This made me grin today! Have a fab Friday, friends! Prim xx
This made me grin today! Have a fab Friday, friends! Prim xx
in my Saturday paper today I was delighted to find an absolute corker of an article from Bryony Gordon about getting sober and achieving the fantastic landmark of one year.
there’s a link here – although you will have to sign up for it online with the Telegraph – or if you are in the UK you could go out and buy today’s Telegraph (even if to do so is not at all the sort of thing you would usually do!)
I loved the article on so many levels…. first and foremost came enormous pleasure that Bryony has found her feet in sobriety – I have been reading her on this topic for many years (and in fact wrote a blog post referencing her writing back in January 2015 – havers!)
Congratulations, Bryony! and here’s my experience of sobriety – it just keeps getting better! the incremental, cumulative effect of applying all those life lessons that we learn in recovery have to be experienced to be believed. in particular, relationships with everyone around us (including ourselves) improve in ways that I continue to be astonished by and extravagantly, wildly grateful for, every single day.
then the article itself moved me greatly. she describes both the final days of her drinking and the early days of sobriety brilliantly. I recognised so much of my own experience in hers – so many phrases had me banging on a metaphorical table and shouting “yes, yes, YES!” like Meg Ryan in When Harry Met Sally….
One quote that particularly rang true for me was when she said that if she made it through an episode of mental illness without drinking, then she should be asked to join the Avengers – and that her superpower would be ‘sitting with her feelings’: so, so, true.
finally I am so very glad that recovery from alcohol addiction is being aired in a national newspaper. I was saying to Lou the other day that virtually every Saturday or Sunday paper will have some reference, some article about the topic, which certainly was not the case back in 2013 when I stopped drinking. it really feels as if the tide is turning and that we as a nation are becoming more aware of these issues, which can only be a good thing.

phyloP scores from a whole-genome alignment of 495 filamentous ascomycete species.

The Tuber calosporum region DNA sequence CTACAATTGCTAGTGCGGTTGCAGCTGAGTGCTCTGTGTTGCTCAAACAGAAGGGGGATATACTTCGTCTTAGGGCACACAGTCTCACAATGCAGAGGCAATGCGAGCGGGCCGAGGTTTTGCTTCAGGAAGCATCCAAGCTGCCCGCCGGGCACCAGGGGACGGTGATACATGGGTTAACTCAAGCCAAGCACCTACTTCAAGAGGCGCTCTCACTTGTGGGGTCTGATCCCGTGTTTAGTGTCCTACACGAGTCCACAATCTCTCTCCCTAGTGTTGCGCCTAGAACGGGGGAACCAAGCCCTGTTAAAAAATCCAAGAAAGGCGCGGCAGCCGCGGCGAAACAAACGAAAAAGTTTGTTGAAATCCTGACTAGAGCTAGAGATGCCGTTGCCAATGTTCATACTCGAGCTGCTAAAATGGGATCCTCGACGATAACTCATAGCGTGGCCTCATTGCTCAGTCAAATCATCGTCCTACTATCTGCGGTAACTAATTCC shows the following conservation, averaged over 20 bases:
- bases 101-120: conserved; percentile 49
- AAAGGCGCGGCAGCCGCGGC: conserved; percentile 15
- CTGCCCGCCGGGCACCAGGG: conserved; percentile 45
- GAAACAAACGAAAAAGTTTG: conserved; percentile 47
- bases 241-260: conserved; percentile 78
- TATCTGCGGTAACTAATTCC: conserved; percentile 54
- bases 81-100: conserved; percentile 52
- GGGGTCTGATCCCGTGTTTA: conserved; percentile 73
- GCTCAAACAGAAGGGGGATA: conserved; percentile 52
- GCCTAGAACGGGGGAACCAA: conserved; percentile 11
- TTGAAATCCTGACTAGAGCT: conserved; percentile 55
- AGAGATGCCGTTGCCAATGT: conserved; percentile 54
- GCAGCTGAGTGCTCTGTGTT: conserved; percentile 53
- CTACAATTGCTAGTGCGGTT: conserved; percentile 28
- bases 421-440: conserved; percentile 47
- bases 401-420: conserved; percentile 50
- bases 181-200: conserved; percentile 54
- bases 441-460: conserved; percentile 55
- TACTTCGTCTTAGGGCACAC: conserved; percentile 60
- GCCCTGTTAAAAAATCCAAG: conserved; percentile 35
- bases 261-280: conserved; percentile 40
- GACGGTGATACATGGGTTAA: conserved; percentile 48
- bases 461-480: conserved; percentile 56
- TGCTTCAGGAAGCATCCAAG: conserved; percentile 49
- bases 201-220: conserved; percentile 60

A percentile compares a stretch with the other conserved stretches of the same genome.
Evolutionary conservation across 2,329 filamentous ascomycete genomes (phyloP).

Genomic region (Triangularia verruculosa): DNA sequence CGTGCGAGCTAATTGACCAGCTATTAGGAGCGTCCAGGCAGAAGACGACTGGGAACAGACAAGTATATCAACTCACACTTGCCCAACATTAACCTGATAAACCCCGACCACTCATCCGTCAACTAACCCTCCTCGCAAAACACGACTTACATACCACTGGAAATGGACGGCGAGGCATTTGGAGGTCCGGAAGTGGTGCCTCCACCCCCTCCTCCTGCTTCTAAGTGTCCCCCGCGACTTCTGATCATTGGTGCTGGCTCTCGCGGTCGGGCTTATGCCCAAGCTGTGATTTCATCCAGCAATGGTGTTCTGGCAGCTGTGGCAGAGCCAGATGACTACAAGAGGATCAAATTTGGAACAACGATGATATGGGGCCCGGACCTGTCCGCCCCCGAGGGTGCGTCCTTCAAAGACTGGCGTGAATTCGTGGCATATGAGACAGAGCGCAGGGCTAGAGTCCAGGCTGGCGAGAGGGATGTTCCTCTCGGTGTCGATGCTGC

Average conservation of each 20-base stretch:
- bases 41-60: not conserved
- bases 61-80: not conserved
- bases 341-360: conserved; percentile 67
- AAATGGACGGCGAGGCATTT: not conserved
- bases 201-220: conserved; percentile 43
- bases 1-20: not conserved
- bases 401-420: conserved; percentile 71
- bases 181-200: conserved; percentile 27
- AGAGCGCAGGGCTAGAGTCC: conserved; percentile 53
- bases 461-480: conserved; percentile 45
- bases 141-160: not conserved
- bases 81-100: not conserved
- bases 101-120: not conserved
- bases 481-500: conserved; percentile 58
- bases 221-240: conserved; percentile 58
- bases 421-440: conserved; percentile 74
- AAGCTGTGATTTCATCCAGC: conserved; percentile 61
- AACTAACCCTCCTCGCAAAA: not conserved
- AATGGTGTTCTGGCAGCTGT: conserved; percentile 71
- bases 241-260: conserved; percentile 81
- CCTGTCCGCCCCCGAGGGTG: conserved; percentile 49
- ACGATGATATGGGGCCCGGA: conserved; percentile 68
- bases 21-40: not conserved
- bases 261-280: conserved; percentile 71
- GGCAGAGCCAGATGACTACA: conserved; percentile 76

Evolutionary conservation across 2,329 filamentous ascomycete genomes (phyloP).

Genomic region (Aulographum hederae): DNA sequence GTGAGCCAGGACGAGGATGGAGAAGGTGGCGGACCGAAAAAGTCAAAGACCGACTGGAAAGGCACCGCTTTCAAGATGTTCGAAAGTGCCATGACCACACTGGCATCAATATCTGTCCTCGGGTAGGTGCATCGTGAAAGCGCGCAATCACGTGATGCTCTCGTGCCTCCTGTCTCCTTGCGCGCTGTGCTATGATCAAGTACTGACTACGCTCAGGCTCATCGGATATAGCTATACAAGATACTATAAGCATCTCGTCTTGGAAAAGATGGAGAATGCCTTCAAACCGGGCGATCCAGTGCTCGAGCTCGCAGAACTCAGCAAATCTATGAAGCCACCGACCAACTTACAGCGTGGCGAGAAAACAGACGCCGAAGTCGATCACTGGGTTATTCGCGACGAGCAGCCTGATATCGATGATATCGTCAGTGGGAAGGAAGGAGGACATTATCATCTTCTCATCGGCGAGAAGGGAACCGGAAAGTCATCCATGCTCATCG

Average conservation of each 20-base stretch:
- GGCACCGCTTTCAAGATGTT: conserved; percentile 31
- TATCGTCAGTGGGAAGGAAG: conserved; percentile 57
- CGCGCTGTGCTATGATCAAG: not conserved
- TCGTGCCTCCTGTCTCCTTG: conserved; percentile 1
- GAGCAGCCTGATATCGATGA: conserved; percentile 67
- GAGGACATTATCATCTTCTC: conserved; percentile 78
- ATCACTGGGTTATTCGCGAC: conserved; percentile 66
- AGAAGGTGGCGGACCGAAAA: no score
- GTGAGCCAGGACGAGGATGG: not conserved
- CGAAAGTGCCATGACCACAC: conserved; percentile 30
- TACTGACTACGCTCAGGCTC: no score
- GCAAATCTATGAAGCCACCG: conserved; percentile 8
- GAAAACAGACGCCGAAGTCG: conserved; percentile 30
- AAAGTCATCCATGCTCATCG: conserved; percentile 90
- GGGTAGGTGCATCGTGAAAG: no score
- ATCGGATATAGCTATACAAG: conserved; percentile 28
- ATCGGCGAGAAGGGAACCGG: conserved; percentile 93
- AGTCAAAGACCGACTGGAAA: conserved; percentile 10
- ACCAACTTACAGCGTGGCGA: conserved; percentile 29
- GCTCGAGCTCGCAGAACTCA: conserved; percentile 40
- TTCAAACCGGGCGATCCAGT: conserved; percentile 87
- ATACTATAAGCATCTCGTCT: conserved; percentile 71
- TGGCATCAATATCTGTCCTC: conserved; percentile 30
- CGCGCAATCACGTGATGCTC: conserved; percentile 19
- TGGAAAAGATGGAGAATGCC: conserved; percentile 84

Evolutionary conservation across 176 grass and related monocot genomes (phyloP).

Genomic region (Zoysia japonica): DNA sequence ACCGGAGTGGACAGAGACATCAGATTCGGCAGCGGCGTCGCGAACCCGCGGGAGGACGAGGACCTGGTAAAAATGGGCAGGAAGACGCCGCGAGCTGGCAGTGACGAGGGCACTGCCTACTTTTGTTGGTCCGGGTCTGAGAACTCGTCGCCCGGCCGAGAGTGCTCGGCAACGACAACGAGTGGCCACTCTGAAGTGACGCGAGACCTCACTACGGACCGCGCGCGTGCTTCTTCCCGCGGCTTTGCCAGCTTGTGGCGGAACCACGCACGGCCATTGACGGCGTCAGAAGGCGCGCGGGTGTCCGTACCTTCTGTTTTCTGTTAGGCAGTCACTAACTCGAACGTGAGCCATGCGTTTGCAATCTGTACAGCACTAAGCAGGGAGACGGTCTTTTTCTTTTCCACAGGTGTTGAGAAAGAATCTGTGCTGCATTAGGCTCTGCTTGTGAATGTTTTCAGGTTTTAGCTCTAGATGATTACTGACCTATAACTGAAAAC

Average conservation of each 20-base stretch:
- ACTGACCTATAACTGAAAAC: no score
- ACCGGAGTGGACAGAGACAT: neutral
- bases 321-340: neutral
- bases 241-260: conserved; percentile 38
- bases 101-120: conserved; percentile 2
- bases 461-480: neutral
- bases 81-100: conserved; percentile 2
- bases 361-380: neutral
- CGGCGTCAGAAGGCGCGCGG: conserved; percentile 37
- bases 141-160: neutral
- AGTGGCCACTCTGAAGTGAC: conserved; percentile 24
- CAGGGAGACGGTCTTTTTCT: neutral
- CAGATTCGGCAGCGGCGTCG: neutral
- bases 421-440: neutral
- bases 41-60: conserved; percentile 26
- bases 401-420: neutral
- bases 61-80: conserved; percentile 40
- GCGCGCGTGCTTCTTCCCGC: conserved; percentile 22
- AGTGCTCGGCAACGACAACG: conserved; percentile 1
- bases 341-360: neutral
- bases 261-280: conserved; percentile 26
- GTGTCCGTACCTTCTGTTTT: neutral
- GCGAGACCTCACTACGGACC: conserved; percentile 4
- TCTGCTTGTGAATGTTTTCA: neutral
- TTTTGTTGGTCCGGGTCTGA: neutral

Bryony is one of a growing body of intelligent, articulate women such as Catherine Gray, Hannah Betts and Kristi Coulter who are writing about their experiences of addiction and recovery. Every time they do so, they increase understanding of what it is like for those who haven’t experienced it themselves – and make those who are experiencing it feel less alone. (I just got a little bit tearful, writing that and remembering how alone and afraid I felt in the last days of my addiction.)
by doing so, they are changing the world, one attitude, one person at a time. to quote Margaret Mead:
‘Never doubt that a small group of thoughtful, committed citizens can change the world; indeed, it’s the only thing that ever has.’
if you manage to read the article, whether online or in the paper, I would love to hear your thoughts.
onwards, my sober friends! Prim xx
I like r.m. drake – not only because he is a fellow eschewer of capitalisation – but also because much of his writings are variations on ‘everything is going to be okay, even when it’s not’.
there are days when I really need to hear that.
sober love to you!
By which of course I mean fuck MY comfort zone… nothing exciting ever happens there – no growth, no adventures, no new possibilities. It’s like the cupboard under the stairs of my life, filled with crap I no longer use or want.
Opening the door. Stepping out. How about you?
last night we had a friend of my husband’s staying with us, and they had wine with supper (which was fine with me).
clearing up afterwards, my daughter picked up the corkscrew, looked at me, and said,
“Mum, is this ours?”
I felt a glow of pride that my beautiful teenage daughter sees our corkscrew so seldom nowadays that she doesn’t even recognise it as belonging to us. it has been relegated to the little-used-utensils drawer, along with the lemon zester and the cherry pipper.
sober life is not a bowl of cherries – but it is infinitely better than the alternative.
wishing you a sunny, sober day! Prim xx
it’s Friday. and I’m feeling braver than I have for a while.
I think I have spent more time recently BEING brave, and then the feeling-like-it comes later (does this sound like anything else to you?!)
how are you feeling today?
The following are the words of Elisabeth Gilbert, and NOT mine own: